Trade Like A Business: Two Steps to help increase your trading productivity

For an audio version of this article (along with added commentary), you can listen to this podcast episode.

The odds of becoming a successful trader are very slim. As the great (and late) Mark Douglas once wrote “if I were to classify traders based on the kind of results they achieve, I would put them into three broad categories, the smallest group, probably fewer than 10 percent of the active traders are the consistent winners…The next group which consists of between 30 and 40 percent of active traders are consistent losers… The largest group, the remaining 40 to 50 percent of the active traders, are the boom and busters. They have learned how to make money, but they haven’t learned there’s a whole body of trading skills that have to be mastered in order to keep the money they make.” The term “trading skill” is often thought of as just referring to the price chart, however, in working with many aspiring traders over the years, I’ve noticed that the greatest “lack of skill” isn’t always on the chart, rather in the approach.

What Is a Professional Trader?

Many believe that in order to be considered a professional, they must trade full-time and have it be their only source of income. Bloomberg Television must be on in the background, a Wall Street Journal has to be read each morning, and the day must consist of nothing but actively watching a price chart tick up and down. Although many do this, including myself when I first began trading the markets, a “professional trader” is more of a mindset than anything else. It means deciding to treat your trading like a business instead of like a hobby and taking the appropriate actions to put yourself on the best path to success.

Most successful businesses start by creating a business plan which is a formal statement defining what the business is from a philosophical standpoint. This plan also outlines the business's goals, objectives and tactics which essentially answer the two main questions that every business has. “What do we want to achieve and how are we going to go about achieving it?” In trading, the “what” is usually pretty simple. We want to produce profit. The “how” however, is a question that often goes unanswered and in many cases unasked. I hate to oversimplify and make finding success in trading seem easier than it really is, because it’s not by any means, but to be a successful trader all you need is the following: 1) A strategy which provides you with an edge in the markets and 2) the ability to consistently execute that strategy.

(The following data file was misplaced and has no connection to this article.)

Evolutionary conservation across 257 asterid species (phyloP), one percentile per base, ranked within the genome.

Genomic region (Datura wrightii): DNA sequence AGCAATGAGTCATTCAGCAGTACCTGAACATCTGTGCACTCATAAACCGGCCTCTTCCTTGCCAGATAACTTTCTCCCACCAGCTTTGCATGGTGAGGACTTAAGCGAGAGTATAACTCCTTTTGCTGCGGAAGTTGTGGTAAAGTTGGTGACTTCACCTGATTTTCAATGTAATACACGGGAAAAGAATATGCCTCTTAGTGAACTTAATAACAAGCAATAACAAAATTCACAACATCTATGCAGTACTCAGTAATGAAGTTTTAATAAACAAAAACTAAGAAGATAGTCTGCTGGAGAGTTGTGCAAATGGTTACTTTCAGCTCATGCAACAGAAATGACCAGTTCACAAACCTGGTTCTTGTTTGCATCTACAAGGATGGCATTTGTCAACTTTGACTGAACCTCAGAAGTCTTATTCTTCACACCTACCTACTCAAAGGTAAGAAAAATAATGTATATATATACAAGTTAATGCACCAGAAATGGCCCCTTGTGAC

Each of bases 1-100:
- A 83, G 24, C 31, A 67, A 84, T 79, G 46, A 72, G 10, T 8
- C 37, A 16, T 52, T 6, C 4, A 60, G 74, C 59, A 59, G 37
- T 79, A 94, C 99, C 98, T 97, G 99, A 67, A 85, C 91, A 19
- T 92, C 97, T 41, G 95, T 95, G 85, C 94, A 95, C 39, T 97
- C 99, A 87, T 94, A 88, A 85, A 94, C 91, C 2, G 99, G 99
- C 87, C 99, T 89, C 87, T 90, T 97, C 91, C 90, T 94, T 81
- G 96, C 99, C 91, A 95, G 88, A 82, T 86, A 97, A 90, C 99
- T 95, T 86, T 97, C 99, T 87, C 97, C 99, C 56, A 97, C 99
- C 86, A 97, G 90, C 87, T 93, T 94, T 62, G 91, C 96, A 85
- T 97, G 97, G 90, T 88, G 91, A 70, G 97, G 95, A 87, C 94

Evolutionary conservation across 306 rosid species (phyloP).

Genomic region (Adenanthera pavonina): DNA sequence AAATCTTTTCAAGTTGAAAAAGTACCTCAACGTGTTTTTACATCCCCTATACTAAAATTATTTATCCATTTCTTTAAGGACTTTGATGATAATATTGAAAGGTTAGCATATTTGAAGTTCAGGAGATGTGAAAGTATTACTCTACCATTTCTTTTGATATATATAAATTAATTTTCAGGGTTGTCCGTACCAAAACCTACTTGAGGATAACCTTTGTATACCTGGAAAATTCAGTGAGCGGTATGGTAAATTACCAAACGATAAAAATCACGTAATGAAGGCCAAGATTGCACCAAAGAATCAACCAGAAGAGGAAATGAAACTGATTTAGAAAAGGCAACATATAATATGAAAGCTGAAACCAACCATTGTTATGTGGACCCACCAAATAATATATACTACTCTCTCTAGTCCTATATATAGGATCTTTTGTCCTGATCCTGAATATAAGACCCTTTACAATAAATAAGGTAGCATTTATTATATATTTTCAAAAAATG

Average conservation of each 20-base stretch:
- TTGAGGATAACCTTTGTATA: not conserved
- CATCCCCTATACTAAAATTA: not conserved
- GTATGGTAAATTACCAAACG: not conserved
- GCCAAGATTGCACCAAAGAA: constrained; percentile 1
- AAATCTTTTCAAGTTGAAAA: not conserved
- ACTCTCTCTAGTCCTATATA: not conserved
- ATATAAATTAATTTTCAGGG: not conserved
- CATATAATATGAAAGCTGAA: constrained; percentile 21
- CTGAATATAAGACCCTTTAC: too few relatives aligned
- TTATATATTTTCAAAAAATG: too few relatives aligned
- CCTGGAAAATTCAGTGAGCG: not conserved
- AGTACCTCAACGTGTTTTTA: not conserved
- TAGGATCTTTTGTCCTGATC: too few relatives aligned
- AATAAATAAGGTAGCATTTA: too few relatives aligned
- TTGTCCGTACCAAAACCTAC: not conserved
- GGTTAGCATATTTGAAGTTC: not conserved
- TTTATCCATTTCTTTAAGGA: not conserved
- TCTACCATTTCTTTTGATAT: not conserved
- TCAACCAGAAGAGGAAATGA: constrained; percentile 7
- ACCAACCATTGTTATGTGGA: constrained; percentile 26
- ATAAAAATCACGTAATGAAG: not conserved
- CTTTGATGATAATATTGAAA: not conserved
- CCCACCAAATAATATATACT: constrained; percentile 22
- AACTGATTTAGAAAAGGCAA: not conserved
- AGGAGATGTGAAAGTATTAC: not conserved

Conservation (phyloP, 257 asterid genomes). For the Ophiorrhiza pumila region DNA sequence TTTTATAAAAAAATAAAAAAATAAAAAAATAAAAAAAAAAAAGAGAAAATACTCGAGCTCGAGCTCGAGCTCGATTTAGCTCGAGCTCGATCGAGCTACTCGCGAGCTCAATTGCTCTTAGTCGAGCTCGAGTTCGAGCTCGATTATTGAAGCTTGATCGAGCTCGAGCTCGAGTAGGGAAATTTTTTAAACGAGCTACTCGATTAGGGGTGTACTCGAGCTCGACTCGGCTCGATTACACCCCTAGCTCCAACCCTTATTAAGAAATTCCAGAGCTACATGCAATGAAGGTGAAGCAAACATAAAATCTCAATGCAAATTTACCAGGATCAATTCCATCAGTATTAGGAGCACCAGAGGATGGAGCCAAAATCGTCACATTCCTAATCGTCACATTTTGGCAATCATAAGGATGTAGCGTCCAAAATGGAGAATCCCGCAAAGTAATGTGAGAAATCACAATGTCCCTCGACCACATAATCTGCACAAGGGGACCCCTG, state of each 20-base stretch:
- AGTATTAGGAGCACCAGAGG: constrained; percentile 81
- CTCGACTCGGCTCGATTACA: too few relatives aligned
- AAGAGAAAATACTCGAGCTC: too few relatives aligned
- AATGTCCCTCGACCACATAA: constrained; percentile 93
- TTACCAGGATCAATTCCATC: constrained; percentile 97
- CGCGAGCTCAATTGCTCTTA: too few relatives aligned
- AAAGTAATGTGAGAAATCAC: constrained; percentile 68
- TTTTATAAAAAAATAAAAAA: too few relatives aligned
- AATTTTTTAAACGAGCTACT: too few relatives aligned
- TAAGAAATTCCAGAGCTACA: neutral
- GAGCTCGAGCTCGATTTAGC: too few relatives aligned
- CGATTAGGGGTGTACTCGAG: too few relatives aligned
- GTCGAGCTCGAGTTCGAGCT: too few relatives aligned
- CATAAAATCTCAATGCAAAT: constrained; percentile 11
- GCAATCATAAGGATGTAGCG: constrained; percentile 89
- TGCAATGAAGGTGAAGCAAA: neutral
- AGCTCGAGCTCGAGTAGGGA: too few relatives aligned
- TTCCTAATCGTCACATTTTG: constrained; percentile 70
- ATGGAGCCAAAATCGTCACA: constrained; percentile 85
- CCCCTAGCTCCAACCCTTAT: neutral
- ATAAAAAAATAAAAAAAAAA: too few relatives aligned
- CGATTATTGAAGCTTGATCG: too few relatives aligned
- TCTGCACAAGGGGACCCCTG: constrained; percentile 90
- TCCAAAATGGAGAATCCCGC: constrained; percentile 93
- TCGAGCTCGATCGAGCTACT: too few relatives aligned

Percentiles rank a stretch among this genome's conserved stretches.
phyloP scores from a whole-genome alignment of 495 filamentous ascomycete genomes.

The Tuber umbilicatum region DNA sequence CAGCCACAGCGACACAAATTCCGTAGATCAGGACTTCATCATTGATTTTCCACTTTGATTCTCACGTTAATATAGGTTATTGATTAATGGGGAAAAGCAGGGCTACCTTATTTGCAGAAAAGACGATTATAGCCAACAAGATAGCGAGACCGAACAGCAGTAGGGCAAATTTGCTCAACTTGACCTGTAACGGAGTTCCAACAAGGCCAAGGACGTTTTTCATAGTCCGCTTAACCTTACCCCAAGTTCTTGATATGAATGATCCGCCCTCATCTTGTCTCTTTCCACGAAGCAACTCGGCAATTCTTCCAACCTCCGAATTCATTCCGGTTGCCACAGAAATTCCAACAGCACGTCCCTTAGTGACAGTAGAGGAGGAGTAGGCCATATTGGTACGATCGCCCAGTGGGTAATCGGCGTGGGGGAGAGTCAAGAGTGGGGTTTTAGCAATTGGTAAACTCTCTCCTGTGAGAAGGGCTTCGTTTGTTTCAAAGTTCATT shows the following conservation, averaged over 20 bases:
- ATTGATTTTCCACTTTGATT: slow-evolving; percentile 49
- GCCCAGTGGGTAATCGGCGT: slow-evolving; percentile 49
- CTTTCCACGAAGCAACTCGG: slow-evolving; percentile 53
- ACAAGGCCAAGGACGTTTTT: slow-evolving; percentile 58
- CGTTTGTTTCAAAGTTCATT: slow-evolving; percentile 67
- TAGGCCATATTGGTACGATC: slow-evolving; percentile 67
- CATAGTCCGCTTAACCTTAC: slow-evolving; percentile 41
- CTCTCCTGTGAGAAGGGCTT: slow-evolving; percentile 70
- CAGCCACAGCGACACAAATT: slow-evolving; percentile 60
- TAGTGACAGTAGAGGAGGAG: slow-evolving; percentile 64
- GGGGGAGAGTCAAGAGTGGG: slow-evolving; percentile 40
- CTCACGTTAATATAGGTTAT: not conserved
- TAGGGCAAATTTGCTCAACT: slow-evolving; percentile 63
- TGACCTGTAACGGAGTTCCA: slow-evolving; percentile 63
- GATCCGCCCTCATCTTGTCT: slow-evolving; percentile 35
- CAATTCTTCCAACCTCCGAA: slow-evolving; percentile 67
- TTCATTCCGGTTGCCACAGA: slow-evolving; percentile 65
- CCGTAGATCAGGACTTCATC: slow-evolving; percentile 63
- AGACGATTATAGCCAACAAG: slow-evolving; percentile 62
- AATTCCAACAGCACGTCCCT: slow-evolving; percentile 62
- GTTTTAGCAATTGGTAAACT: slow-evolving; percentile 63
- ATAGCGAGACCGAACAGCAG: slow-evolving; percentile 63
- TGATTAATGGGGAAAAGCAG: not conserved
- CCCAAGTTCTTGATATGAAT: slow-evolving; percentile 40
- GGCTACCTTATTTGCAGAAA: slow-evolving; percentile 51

Do I Have an Edge?

Name me a successful business that has started selling a product without ensuring that there is a demand for it. Anybody? Somebody? Exactly! Then why do so many traders begin placing live orders without having the slightest idea of what they’re doing actually works? This advice comes from personal experience. Never put your hard-earned money at risk unless you’re certain that your trading has a positive expectancy. A positive expectancy means that if your strategy has an edge and if traded consistently over time, it will produce profit. In order to determine the expectancy of your strategy it’s imperative that you test it by running it through both historical and real-time data. This process is called backtesting. During this process, your fancy suit and tie are traded in for a lab coat and glasses as you’ll look to embark on a journey of experimentation and data collection. Correctly testing your strategy means looking at hundreds if not thousands of historical trading opportunities and taking detailed notes on the performance. This is often a long and grueling process as lots of data must be collected, analyzed, adjusted and often retested multiple times. Each strategy is different, but aside from overall profitability and win percentage (which is what most traders worry about), it’s important to track other forms of data such as maximum favorable and maximum adverse excursion (optimal placement for tops and targets) for example. Testing a strategy isn’t just about discovering whether it works or not, it’s also about maximizing its performance. More importantly, it provides the trader with a 100% belief in their system, which is the most priceless asset a trader can have.